Sam Chapman .Dev | Personal Development Blog

Packet Analysis Tools

This tutorial will give an overview of packet analysis tools such as Wireshark, Tshark, TCPDump, and NGrep.


Wireshark is one of the most useful tools for packet analysis, and can tell you a great deal about what is happening in a network. While it can be very time consuming to get to the useful information, and there are tools available that will automatically extract data from a packet capture they can miss things; which is why knowing how to use Wireshark is a very useful skill to have. I personally have used it in network forensics.

In the examples I will be using example PCAP files that I have taken from

The first thing I'll show you is a simple filter. this filter will filter for all TCP and UDP traffic going over port 80. Port 80 being the standard port for HTTP traffic. The syntax for the filter is what you see in the the green box.

Port 80 filter on Wireshark

For more information about the syntax here you can have a look at the Wireshark website or the Berkley Packet Filters (BPF) website. BPF is the syntax used in Wireshark filters, it's also used by other packet analysers.

You can search for specific URL's in Wireshark:

URI Query Wireshark

Decrypt TLS With Wireshark

Using Wireshark you can decrypt SSL traffic There are two methods available.

For the first you must have the SSLKEYLOGFILE; you have to generate this prior to you needing to decrypt the traffic. If you do not have this you won't be able to decrypt the SSL traffic.

  1. Go to Wireshark -> Edit -> Preferences -> Protocols -> TLS
TLS Decrypt
  1. Under "(Pre)-Master-Secret log filename" select browse. Find the SSLKEYLOGFILE you created previously and select that.

It's as simple as that. All SSL traffic that host and another will be visible and decrypted in Wireshark.

The second method requires you to have the private key.

  1. Go to Wireshark -> Edit -> Preferences -> Protocols -> TLS (See above image).
  2. Under RSA keys list click "Edit".
  3. Enter the IP of the server with the private key.
  4. Port - This is normally 443 for SSL or TLS traffic.
  5. Protocol - Normally HTTP.
  6. Key File - This is the private key for the TLS traffic.
  7. Password - Password that was assigned when exporting the key file. This may not be applicable in all scenarios.

File Extraction in Wireshark

Like with TLS decryption file extraction is fairly simple, only you can do this without prior work on the host device.

  1. Find the stream you would like to extract a file from.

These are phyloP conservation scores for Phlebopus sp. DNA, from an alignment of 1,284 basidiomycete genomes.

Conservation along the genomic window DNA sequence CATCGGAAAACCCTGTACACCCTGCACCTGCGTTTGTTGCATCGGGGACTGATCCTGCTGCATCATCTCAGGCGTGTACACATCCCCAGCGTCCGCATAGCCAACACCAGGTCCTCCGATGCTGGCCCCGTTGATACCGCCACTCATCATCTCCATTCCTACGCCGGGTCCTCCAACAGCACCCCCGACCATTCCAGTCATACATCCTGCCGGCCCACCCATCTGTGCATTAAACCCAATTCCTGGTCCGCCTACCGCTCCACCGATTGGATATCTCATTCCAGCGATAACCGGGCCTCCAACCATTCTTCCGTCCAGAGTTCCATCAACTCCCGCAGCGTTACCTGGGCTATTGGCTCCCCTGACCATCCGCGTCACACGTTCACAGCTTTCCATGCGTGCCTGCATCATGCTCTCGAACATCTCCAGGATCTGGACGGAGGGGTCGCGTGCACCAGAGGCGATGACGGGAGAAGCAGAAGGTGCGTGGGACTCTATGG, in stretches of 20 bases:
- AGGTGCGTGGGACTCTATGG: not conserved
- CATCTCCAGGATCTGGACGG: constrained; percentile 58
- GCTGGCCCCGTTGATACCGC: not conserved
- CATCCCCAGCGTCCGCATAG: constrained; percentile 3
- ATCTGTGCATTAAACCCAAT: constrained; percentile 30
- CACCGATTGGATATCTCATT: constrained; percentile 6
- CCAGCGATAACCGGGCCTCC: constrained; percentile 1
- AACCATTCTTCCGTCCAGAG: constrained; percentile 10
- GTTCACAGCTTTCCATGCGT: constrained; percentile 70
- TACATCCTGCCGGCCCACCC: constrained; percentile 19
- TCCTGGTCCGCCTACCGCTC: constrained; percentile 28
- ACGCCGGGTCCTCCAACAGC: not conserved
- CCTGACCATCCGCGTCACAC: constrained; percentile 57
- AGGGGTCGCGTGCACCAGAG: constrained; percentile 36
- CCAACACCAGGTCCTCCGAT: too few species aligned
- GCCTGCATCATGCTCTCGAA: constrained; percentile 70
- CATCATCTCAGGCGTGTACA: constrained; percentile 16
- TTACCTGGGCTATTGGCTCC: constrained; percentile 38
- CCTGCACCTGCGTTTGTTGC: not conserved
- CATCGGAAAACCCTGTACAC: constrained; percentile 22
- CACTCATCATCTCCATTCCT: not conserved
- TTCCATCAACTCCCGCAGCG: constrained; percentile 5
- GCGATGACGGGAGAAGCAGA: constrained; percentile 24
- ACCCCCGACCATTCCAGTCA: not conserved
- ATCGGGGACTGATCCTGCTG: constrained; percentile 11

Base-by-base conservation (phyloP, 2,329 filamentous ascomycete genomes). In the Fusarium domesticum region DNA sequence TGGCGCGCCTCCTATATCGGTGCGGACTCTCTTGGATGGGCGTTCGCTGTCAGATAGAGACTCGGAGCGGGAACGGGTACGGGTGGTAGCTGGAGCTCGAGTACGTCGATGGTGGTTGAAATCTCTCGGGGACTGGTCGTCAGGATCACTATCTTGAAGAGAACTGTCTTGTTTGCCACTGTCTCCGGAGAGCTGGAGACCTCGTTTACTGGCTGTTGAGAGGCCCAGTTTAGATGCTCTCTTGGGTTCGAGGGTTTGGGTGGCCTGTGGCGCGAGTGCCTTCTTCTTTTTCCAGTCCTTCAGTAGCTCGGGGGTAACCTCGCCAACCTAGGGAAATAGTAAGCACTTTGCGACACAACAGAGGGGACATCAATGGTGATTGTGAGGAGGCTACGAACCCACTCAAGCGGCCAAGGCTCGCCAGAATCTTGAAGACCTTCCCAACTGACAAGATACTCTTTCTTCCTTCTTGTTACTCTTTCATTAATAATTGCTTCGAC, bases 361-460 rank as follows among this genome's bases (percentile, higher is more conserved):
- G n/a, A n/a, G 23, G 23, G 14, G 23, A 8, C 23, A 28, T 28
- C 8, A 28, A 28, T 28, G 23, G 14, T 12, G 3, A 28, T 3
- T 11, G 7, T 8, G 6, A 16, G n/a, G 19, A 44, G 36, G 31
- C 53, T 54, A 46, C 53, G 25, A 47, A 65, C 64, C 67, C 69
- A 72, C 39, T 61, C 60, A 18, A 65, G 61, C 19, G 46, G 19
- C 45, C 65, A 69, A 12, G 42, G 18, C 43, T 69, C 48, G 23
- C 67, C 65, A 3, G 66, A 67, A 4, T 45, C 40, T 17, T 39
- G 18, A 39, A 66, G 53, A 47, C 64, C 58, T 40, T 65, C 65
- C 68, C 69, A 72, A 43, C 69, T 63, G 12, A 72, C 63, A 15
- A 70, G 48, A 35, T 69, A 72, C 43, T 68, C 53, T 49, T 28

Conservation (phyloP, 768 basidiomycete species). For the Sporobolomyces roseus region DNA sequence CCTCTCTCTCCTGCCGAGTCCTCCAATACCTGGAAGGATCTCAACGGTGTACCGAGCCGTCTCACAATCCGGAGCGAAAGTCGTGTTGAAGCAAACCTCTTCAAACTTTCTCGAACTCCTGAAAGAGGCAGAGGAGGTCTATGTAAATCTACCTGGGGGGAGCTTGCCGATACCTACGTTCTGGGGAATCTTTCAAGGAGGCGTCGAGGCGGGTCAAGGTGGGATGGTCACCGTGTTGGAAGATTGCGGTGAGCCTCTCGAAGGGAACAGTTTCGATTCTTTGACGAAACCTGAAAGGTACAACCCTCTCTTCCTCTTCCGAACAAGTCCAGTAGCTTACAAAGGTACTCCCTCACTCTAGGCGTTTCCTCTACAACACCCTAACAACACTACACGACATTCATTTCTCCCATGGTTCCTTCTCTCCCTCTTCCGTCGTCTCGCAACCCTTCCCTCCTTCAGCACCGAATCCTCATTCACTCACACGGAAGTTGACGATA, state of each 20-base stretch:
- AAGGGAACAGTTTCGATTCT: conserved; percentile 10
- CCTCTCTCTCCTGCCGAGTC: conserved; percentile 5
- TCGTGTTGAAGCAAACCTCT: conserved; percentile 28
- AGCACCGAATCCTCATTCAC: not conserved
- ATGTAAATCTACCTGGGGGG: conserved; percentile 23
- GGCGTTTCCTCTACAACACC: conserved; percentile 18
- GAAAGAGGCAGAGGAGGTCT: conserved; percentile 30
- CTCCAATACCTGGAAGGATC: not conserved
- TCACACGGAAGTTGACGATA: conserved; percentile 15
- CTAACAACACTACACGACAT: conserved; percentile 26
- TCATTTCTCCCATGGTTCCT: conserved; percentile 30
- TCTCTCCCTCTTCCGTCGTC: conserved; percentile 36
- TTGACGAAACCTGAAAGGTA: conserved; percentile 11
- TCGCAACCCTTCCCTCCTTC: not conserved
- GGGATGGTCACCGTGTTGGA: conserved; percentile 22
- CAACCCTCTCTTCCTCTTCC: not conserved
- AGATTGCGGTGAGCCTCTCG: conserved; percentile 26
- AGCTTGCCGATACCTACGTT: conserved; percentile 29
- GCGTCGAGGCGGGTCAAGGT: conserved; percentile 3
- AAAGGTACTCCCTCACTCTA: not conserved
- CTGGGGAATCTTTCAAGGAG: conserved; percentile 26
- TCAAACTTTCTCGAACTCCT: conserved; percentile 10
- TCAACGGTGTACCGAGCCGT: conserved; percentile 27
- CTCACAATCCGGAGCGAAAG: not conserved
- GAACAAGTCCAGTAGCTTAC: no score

2. Go to File -> Export Objects
  3. Choose the appropriate protocol (SMB, HTTP, etc.)
  4. Choose the specific file you want, or choose to save all.

N.B. This will only work if Wireshark recognises the file headers of the file you want to extract. If the header is not standard then Wireshark won't recognise the filetype and you will have to manually extract.

It is a fairly simple obfuscation technique to alter the file headers to make them unreadable to simple processes like this.

Packet Searching in Wireshark

Wireshark can be used to search packets. This can be used to search for file headers, if you think some are being altered somehow.

  1. Go to Edit -> Find Packet OR CTRL+F
  2. Specify how you want to search i.e. string or hex.
  3. Now select the part of the packet to search i.e. list, details, bytes.


TCPDump is a is a fairly simple tool used for capturing packets on a network. You can also use it for limited analysis of .pcap files.

To capture files you can use one of the following command:

tcpdump -i eth0 -w <mypackets.pcap>
  • -i - This selects the network interface.
  • -w - This writes the output to the specified file.

This is just one command you can run to capture files. There are many other ways you can capture packets like filtering for certain protocols or hosts.

To list all of your available interfaces:

tcpdump -D

The following commands are those you can use to read and filter .pcap files.

tcpdump -r <mypackets.pcap>
  • -r - This reads a pcap file.
tcpdump -X
  • -X - Displays ASCII & Hexadecimal representations of packet contents.
tcpdump -r <mypackets.pcap> src <myip> port 80
  • src - Allows you to specify that only a certain IP is show in the output.
  • port - Allows you to specify that only a certain port is shown in the output.


NGREP is a GREP tool for .pcap files.

ngrep -I <mypackets.pcap> "POST"
  • -I - is used for files

This command will search through the file looking for the pattern "POST".

N.B. NGREP also works with REGEX patterns.

With NGREP the # symbol denotes the number of packets associated with a BPF match. -q will disable this functionality.

The below simply illustrates the use of BPF syntax in NGREP:

ngrep -I <mypackets.pcap> "POST" host ''
ngrep -I <mypackets.pcap> "POST" port ''


TSHARK is a command line version of Wireshark. It can be quicker at analysing large .pcap files than TCPDUMP as it uses the same syntax as Wireshark filters. TSHARK can also analyse traffic from USB drives.

  • -i - Starts a capture on a specified interface.
tshark -r <mypackets.pcap> -Y <WiresharkDisplayFilter>
  • -r - Reads from a file.
  • -Y - Allows you to specify a display filter.
tshark -r <mypackets.pcap> -Y <Wireshark display filter> -T fields -e <fieldNames>
  • -T - Determines the text output format.
  • -e - Allows you to specify which fields of a packet to print.
tshark -r <mypackets.pcap> tcp.port==80 || udp.port==80

As with Wireshark you can use BPF syntax for queries.